iOS Development


Michael L. Collard, Ph.D.

Department of Computer Science, The University of Akron


  • Exciting time to be an iOS Developer
  • Clear that iOS development (and Apple) are moving to Swift
  • Rare to be involved in this sort of change

Legacy Objective-C

  • Established language (30+ years) and framework (base is from 30+ years)
  • Current applications
  • Deep developer knowledge
  • Large amount of resources

Youth of Swift

  • New language (weeks), with established framework, with major changes to the language since announced
  • New applications
  • Lack of developer knowledge
  • Good amount of resources
  • REPL and Playground change learning and development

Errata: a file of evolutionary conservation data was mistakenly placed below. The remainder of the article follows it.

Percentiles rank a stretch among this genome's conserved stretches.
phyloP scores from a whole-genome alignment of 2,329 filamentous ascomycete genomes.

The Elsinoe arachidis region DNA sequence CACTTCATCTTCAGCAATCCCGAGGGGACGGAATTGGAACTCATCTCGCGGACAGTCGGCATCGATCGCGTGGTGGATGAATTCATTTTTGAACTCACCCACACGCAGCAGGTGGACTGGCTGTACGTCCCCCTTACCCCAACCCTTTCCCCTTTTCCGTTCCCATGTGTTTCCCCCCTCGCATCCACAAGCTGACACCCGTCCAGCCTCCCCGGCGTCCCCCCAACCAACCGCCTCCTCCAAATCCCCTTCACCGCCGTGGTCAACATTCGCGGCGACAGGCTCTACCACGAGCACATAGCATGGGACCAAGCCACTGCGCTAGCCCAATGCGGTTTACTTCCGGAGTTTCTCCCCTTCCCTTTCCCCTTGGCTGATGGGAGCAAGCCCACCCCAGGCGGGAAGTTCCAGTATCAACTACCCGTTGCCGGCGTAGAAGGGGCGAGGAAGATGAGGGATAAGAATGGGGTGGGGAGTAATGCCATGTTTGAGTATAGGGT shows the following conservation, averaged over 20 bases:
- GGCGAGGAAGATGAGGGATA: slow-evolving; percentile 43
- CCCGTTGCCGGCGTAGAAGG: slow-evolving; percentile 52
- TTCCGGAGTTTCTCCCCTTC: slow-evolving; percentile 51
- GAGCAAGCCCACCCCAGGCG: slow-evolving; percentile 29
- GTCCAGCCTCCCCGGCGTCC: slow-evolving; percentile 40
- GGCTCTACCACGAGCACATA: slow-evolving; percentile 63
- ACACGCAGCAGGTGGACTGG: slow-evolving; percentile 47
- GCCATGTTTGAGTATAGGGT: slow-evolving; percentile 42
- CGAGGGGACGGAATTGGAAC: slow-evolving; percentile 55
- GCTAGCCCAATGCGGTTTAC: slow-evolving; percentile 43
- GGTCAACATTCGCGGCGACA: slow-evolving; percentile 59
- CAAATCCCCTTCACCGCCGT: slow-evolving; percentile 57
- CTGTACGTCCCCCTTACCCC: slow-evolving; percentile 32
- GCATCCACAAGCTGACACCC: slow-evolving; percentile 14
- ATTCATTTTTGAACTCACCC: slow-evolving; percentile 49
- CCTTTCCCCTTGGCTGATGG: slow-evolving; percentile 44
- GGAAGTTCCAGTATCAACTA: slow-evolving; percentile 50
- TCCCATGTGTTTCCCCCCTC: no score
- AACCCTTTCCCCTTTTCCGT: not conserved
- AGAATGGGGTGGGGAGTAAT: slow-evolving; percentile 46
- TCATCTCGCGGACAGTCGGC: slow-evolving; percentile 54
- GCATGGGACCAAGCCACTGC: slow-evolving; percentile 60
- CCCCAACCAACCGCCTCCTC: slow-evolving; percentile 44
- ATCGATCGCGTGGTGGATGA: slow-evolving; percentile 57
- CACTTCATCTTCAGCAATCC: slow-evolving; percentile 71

Effect of Maturity

  • "Right" way of doing things in Swift is not clear
  • Assumptions of Objective-C do not always hold, i.e., much advice from Objective-C developers may not hold in Swift
  • Unclear when to use Objective-C (and framework) objects and when to use Swift, e.g., array and dictionary
  • Swift does not always directly support the framework in a direct way

Fundamental Tension

  • Stick with the current, i.e., Objective-C
    • Easiest, safest, path
    • Problem: Over time, they can incur technical debt
  • Move everything to the new, i.e., Swift
    • New knowledge, risk
    • Problem: May have trouble delivering


  • For developers that embrace Swift
  • As new APIs are created with Swift in mind
  • To observe such a large change